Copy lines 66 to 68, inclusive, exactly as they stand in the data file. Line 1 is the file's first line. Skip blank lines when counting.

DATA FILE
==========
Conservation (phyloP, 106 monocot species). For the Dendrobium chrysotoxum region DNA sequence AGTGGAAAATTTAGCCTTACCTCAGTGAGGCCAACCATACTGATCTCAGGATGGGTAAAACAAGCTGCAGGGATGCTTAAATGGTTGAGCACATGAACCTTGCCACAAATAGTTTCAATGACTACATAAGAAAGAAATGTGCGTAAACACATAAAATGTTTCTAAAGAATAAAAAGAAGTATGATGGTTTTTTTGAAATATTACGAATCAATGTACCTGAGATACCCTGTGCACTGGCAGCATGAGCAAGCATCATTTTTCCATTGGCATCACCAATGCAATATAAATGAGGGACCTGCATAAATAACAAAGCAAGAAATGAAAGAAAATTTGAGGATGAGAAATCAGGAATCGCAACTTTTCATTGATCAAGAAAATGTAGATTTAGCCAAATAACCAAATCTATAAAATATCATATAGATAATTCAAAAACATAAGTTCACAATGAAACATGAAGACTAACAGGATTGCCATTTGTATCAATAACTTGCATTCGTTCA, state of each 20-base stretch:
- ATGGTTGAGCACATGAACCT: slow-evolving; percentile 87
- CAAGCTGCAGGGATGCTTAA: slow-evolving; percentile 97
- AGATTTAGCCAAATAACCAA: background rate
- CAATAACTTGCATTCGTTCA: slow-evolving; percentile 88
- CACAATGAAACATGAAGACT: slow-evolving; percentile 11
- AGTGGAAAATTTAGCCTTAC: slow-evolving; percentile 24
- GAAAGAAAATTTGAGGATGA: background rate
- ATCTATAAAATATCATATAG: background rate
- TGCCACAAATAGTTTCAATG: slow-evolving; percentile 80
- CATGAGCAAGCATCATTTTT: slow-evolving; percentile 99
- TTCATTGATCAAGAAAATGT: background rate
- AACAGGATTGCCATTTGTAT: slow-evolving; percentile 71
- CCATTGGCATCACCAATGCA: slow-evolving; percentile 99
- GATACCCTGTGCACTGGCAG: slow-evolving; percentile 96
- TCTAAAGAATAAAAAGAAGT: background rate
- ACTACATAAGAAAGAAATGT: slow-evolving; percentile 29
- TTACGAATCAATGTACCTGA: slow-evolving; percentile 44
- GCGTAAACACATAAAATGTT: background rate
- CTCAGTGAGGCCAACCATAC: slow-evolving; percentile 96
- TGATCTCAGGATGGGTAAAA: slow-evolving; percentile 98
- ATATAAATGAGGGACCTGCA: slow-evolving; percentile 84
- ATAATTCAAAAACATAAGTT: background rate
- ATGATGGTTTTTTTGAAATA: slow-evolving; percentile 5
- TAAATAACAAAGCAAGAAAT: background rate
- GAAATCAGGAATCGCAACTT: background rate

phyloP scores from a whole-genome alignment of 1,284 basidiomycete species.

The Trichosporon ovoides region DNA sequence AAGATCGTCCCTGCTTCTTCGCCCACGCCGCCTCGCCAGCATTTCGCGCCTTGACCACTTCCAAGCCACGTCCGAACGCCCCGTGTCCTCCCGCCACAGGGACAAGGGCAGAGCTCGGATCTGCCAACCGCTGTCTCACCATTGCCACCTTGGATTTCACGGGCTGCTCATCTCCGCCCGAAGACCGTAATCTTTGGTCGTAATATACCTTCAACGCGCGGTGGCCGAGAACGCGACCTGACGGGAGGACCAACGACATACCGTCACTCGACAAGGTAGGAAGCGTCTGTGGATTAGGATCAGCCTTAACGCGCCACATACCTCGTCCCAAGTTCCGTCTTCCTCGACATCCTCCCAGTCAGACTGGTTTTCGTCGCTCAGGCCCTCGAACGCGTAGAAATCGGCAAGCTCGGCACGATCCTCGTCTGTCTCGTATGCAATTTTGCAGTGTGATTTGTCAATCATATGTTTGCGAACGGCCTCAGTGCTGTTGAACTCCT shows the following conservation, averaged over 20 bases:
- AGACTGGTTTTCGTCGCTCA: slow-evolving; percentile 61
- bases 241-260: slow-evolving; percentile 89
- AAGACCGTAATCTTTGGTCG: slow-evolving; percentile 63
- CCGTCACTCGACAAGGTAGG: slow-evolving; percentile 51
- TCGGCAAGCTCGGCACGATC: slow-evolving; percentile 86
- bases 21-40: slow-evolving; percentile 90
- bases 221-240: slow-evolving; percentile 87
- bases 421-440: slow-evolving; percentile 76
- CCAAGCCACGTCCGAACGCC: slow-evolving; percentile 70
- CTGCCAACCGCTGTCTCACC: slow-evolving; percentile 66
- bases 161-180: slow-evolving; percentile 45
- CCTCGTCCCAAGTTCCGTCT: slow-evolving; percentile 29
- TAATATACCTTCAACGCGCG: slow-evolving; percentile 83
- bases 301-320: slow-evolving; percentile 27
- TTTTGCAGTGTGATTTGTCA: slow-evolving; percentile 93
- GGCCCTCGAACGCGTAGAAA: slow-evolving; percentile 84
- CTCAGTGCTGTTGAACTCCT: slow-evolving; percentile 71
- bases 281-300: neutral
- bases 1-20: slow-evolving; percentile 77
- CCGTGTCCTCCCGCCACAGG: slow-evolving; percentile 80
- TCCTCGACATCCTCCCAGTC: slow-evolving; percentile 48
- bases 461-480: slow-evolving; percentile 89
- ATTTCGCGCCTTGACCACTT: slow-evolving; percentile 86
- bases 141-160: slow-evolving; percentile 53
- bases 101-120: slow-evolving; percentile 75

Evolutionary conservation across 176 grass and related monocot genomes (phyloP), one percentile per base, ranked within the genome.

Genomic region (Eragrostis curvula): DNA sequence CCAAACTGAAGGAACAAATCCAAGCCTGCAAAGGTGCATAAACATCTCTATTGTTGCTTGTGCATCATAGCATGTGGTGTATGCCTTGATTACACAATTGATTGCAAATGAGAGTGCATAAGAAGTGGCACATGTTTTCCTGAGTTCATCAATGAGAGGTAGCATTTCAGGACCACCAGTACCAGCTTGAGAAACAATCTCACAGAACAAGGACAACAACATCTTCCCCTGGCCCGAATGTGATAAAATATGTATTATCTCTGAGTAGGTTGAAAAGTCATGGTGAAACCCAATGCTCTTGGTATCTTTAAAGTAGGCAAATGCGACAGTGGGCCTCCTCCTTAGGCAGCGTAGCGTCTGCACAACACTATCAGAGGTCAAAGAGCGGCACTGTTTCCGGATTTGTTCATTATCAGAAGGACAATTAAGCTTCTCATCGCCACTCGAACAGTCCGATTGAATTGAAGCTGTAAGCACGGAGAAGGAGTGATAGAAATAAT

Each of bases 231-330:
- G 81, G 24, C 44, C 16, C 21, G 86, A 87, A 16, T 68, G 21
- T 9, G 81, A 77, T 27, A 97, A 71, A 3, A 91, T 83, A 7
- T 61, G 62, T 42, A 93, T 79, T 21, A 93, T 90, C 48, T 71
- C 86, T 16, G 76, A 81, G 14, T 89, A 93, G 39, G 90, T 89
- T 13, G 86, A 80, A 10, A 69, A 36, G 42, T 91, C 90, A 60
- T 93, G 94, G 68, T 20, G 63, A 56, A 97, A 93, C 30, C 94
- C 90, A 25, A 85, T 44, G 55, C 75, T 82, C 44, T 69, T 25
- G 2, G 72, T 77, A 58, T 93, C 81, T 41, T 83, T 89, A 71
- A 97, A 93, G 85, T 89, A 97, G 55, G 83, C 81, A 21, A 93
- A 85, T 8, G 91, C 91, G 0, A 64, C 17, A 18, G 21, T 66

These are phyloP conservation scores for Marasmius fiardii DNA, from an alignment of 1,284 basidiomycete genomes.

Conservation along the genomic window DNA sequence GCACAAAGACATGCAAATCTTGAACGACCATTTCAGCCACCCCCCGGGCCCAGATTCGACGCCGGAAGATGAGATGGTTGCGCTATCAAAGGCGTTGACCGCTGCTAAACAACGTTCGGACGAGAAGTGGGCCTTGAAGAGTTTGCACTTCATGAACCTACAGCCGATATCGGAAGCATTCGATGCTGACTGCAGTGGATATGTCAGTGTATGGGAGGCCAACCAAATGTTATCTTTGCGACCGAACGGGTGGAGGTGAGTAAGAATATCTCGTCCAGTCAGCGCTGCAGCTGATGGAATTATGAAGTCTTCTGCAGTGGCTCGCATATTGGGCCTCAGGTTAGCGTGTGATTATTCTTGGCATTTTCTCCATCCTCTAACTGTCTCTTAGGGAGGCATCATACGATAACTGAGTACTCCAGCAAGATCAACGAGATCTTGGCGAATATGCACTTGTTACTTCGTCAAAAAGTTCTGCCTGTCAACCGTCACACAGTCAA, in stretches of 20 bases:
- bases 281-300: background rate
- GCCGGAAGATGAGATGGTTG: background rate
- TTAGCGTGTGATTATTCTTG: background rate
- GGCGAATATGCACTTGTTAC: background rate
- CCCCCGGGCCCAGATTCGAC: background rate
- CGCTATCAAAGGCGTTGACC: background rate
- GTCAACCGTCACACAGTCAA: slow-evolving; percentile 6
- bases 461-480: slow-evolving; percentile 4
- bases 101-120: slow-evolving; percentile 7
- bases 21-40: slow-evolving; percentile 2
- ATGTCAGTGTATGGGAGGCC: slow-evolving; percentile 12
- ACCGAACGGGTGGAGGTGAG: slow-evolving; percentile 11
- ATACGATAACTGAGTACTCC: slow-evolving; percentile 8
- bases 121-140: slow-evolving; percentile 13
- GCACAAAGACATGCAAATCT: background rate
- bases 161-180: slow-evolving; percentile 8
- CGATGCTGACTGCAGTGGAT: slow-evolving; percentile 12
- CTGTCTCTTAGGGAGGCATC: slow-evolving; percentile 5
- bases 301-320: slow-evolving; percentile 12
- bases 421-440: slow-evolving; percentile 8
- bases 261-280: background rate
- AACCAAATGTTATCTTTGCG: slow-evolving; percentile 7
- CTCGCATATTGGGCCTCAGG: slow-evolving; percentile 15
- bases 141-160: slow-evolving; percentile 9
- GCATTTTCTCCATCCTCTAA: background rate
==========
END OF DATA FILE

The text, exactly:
- A 85, T 8, G 91, C 91, G 0, A 64, C 17, A 18, G 21, T 66

These are phyloP conservation scores for Marasmius fiardii DNA, from an alignment of 1,284 basidiomycete genomes.

Conservation along the genomic window DNA sequence GCACAAAGACATGCAAATCTTGAACGACCATTTCAGCCACCCCCCGGGCCCAGATTCGACGCCGGAAGATGAGATGGTTGCGCTATCAAAGGCGTTGACCGCTGCTAAACAACGTTCGGACGAGAAGTGGGCCTTGAAGAGTTTGCACTTCATGAACCTACAGCCGATATCGGAAGCATTCGATGCTGACTGCAGTGGATATGTCAGTGTATGGGAGGCCAACCAAATGTTATCTTTGCGACCGAACGGGTGGAGGTGAGTAAGAATATCTCGTCCAGTCAGCGCTGCAGCTGATGGAATTATGAAGTCTTCTGCAGTGGCTCGCATATTGGGCCTCAGGTTAGCGTGTGATTATTCTTGGCATTTTCTCCATCCTCTAACTGTCTCTTAGGGAGGCATCATACGATAACTGAGTACTCCAGCAAGATCAACGAGATCTTGGCGAATATGCACTTGTTACTTCGTCAAAAAGTTCTGCCTGTCAACCGTCACACAGTCAA, in stretches of 20 bases: